NEW YORK (MainStreet) A kid in Georgia has stolen a lot of money and won't give it back.
On March 7 the First Citizens Bank in Hull, Georgia made a mistake, depositing $31,000 from a customer named Steven Fields into the account of another customer with the same name. The second Fields is a local 18 year old who, after finding the bank's error, immediately did what any budding sociopath would with a lot of money that wasn't his.
He spent it.
Ten days later the original Steven Fields discovered First Citizens' mistake, by which time the teenager had spent $5,000 on his debit card and withdrew another $20,000 in cash. When the bank asked him to return the money the younger Fields claimed that they were wrong. No mistake had been made. The money, he said, was a direct deposit from his grandmother's estate.
Both claims were lies. In a seemingly gutsy move the teenager even promised to return with proof of his inheritance, which he never did (because he didn't get one). At time of publication Fields has still not returned a dime of the $31,000 he stole, the only appropriate word for walking away with a duffle bag stuffed full of someone else's cash. For his efforts, Gawker has dubbed him a candidate for Hero of the Year.
Which part of this story, exactly, is heroic? The stealing? The lying? Fields's adolescent shopping spree? Perhaps he would earn my sympathy if Fields had run off to the nearest orphanage with his windfall, but a teenager who goes off blowing someone else's money on himself? No.
Unfortunately for Fields, the law takes this position as well. Heroic or not, keeping this money is also illegal.
Knowingly taking or keeping property that doesn't belong to you is a crime. The complicated story surrounding how Fields got the $31,000 ultimately doesn't matter, according to Chicago criminal defense attorney and former prosecutor Purav Bhatt. The only question the law asks is whether the money belonged to Fields and whether the teenager knew that.
"If we're talking about $100,000, let's just say for example, in most states you're looking at a felony," Bhatt said. "At least for theft. What the other charges may be I'm not exactly sure, that would be up to the prosecutors. But at the very least that would be a theft charge."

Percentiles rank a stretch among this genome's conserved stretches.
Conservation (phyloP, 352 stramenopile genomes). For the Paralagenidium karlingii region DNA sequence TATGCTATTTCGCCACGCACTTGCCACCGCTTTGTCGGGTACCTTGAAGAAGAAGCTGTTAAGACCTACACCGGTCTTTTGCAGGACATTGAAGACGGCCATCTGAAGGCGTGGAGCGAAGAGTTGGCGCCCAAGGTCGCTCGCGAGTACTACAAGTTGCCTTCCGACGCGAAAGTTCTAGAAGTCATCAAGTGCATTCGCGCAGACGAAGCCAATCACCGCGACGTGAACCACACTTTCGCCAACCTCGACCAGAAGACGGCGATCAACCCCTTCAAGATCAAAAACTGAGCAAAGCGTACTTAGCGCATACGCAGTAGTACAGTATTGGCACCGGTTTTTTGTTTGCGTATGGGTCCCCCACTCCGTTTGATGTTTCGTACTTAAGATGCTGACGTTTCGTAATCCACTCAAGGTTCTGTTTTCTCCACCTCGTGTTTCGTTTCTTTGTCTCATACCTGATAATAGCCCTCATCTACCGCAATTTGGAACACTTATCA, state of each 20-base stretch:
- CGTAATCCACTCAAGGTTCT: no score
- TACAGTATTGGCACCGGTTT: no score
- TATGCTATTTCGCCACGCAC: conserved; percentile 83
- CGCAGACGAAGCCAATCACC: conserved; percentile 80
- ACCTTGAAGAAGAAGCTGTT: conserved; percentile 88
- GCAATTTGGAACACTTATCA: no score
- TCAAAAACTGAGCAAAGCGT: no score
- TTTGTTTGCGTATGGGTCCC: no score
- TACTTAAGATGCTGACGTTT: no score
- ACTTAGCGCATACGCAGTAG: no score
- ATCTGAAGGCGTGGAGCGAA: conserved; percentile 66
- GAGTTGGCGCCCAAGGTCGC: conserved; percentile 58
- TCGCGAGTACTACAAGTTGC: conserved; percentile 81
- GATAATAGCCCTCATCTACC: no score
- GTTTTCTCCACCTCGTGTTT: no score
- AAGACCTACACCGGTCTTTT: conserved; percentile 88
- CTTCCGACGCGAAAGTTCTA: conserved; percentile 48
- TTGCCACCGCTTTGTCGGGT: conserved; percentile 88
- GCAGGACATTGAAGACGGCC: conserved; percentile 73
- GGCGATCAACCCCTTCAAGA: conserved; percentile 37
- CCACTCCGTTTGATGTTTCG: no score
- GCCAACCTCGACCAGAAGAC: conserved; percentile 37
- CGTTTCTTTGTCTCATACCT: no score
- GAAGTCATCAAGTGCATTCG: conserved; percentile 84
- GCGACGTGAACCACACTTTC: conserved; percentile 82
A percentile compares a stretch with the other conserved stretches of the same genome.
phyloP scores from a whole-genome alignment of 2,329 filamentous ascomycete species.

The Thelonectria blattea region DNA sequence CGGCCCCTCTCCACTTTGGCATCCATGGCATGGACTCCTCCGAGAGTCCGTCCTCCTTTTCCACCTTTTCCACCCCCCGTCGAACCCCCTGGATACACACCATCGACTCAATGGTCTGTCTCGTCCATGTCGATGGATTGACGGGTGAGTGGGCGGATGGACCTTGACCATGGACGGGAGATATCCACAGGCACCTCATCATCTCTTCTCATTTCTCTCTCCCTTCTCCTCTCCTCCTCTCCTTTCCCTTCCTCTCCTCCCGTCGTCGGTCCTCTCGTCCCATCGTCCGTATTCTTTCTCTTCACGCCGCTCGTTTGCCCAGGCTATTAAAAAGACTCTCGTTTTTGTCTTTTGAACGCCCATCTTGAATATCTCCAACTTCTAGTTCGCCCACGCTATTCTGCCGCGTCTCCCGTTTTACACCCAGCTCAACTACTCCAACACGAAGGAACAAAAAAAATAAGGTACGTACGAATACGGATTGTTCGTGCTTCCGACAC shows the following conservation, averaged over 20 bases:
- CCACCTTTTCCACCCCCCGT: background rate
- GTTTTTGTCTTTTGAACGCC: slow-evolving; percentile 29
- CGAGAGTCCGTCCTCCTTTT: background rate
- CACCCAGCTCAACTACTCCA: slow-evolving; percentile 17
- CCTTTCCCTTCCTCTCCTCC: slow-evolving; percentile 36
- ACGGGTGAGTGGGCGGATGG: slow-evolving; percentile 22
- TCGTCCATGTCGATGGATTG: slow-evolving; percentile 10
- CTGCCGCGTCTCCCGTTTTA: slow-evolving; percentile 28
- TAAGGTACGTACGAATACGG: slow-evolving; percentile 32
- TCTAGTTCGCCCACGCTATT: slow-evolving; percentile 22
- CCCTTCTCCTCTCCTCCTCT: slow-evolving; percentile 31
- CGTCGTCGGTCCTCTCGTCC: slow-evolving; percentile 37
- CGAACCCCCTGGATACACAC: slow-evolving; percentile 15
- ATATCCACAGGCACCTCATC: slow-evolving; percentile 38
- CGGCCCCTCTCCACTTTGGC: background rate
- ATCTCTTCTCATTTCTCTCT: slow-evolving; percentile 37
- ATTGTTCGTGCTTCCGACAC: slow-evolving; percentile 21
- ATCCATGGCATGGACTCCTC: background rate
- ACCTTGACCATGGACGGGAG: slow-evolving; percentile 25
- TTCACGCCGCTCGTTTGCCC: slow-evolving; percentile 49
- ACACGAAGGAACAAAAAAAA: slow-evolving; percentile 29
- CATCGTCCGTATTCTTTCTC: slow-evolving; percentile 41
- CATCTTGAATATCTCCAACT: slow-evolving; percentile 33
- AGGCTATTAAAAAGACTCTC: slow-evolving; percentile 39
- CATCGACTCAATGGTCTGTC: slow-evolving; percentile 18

Under Georgia law taking $31,000 is more than enough to elevate this to a felony. It also doesn't matter that the money was in Fields's account, as some people have argued in his defense.
Putting money into someone's bank account doesn't make it that person's any more than a mistaken delivery means you get to loot your neighbor's Amazon account. When banks make an accidental deposit the recipient has to return this money, because mistake or not, the money never belonged to the person in the first place.
What turns this from a simple bit of paperwork into a criminal matter is what you do after the bank explains its error.
"If you don't have a good faith belief that $100,000 is in your account," Bhatt explained, "then it's not reasonable to believe that all of a sudden you received a windfall from the bank."
This issue of good faith is what's known in the law as mens rea, or "the guilty mind." Broadly speaking the state can't prosecute a mistake; you have to intend to commit the crime. If the bank accidentally shuffles an extra $50 into your checking account it's reasonable to spend it and not realize the error. On the other hand when an 18 year old gets $31,000 dropped in his lap, he knows that the money isn't his.
When he pulls the money out and then tries to lie about it, that just makes matters worse.
Everything about Fields's story points to someone who's trying (badly) to loot the bank. This isn't some kid who blew a windfall on a night out or a new Battlefield game. Coming up a few hundred dollars short is an embrace-your-error moment for the banker. Walking out with a duffle bag full of cash is something else altogether. It shows that Fields knows he's taking money that belongs to someone else. In fact, he's trying to hide it.
The real question is whether or not the authorities prosecute.
According to Bhatt, the common approach is for banks to threaten criminal charges to try and scare someone like Fields into giving back the money. Banks will prosecute if they have to, but under ordinary circumstances they try to avoid it. Cases like this are rare and tough. Walking a judge or jury through the banking process that leads to mistaken transactions is a mess.
"The computer error, the complexity of how an error like that can happen, educating the court on the complexity of those transactions and how that transaction ended up depositing that money into that individual's account, coupled with the whole problem of the intent [makes] that sort of prosecution difficult," Bhatt said.
The bank can always get its money back through a civil action, but to press criminal charges, the bank has to prove that the recipient knew it wasn't his money. That's not easy when a defendant can claim his worst sin was inattention to detail and trusting his bank statement.
In this case, however, prosecutors probably have less to deal with. It's one thing to deal with a defendant who can claim that his worst sin was inattention to detail and trusting his bank statements. Dealing with a kid, however, who spent the money as fast as he could, lied about where it came from and took the bulk out in cash?
I'd take that case.
--Written for MainStreet by Eric Reed, a freelance journalist who writes frequently on the subjects of career and travel. You can read more of his work at his website www.wanderinglawyer.com.